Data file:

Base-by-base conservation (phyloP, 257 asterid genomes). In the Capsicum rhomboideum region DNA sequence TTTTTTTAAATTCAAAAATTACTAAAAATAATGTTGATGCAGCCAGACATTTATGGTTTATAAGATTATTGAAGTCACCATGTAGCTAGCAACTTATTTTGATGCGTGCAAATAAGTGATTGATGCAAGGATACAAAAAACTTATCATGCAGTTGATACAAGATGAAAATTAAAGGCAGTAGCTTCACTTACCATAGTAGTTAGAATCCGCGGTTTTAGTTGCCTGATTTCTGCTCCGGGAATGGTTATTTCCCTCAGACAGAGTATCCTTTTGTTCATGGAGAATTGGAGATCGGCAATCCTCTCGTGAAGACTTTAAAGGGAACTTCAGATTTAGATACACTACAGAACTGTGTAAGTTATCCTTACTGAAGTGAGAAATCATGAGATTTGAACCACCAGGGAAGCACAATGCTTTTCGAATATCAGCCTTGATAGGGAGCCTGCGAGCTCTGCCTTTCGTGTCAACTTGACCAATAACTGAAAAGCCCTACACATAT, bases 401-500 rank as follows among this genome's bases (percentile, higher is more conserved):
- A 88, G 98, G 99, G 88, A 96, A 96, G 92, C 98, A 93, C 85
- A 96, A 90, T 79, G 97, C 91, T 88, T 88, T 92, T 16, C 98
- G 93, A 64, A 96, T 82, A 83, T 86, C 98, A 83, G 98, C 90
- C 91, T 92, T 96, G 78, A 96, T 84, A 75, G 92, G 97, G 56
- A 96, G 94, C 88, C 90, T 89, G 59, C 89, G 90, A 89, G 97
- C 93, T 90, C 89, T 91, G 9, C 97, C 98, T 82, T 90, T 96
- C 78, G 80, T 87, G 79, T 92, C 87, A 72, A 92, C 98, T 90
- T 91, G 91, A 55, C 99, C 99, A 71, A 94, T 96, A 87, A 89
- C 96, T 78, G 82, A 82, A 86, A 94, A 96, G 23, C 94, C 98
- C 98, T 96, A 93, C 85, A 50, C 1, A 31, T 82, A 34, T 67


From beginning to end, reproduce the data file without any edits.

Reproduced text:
Base-by-base conservation (phyloP, 257 asterid genomes). In the Capsicum rhomboideum region DNA sequence TTTTTTTAAATTCAAAAATTACTAAAAATAATGTTGATGCAGCCAGACATTTATGGTTTATAAGATTATTGAAGTCACCATGTAGCTAGCAACTTATTTTGATGCGTGCAAATAAGTGATTGATGCAAGGATACAAAAAACTTATCATGCAGTTGATACAAGATGAAAATTAAAGGCAGTAGCTTCACTTACCATAGTAGTTAGAATCCGCGGTTTTAGTTGCCTGATTTCTGCTCCGGGAATGGTTATTTCCCTCAGACAGAGTATCCTTTTGTTCATGGAGAATTGGAGATCGGCAATCCTCTCGTGAAGACTTTAAAGGGAACTTCAGATTTAGATACACTACAGAACTGTGTAAGTTATCCTTACTGAAGTGAGAAATCATGAGATTTGAACCACCAGGGAAGCACAATGCTTTTCGAATATCAGCCTTGATAGGGAGCCTGCGAGCTCTGCCTTTCGTGTCAACTTGACCAATAACTGAAAAGCCCTACACATAT, bases 401-500 rank as follows among this genome's bases (percentile, higher is more conserved):
- A 88, G 98, G 99, G 88, A 96, A 96, G 92, C 98, A 93, C 85
- A 96, A 90, T 79, G 97, C 91, T 88, T 88, T 92, T 16, C 98
- G 93, A 64, A 96, T 82, A 83, T 86, C 98, A 83, G 98, C 90
- C 91, T 92, T 96, G 78, A 96, T 84, A 75, G 92, G 97, G 56
- A 96, G 94, C 88, C 90, T 89, G 59, C 89, G 90, A 89, G 97
- C 93, T 90, C 89, T 91, G 9, C 97, C 98, T 82, T 90, T 96
- C 78, G 80, T 87, G 79, T 92, C 87, A 72, A 92, C 98, T 90
- T 91, G 91, A 55, C 99, C 99, A 71, A 94, T 96, A 87, A 89
- C 96, T 78, G 82, A 82, A 86, A 94, A 96, G 23, C 94, C 98
- C 98, T 96, A 93, C 85, A 50, C 1, A 31, T 82, A 34, T 67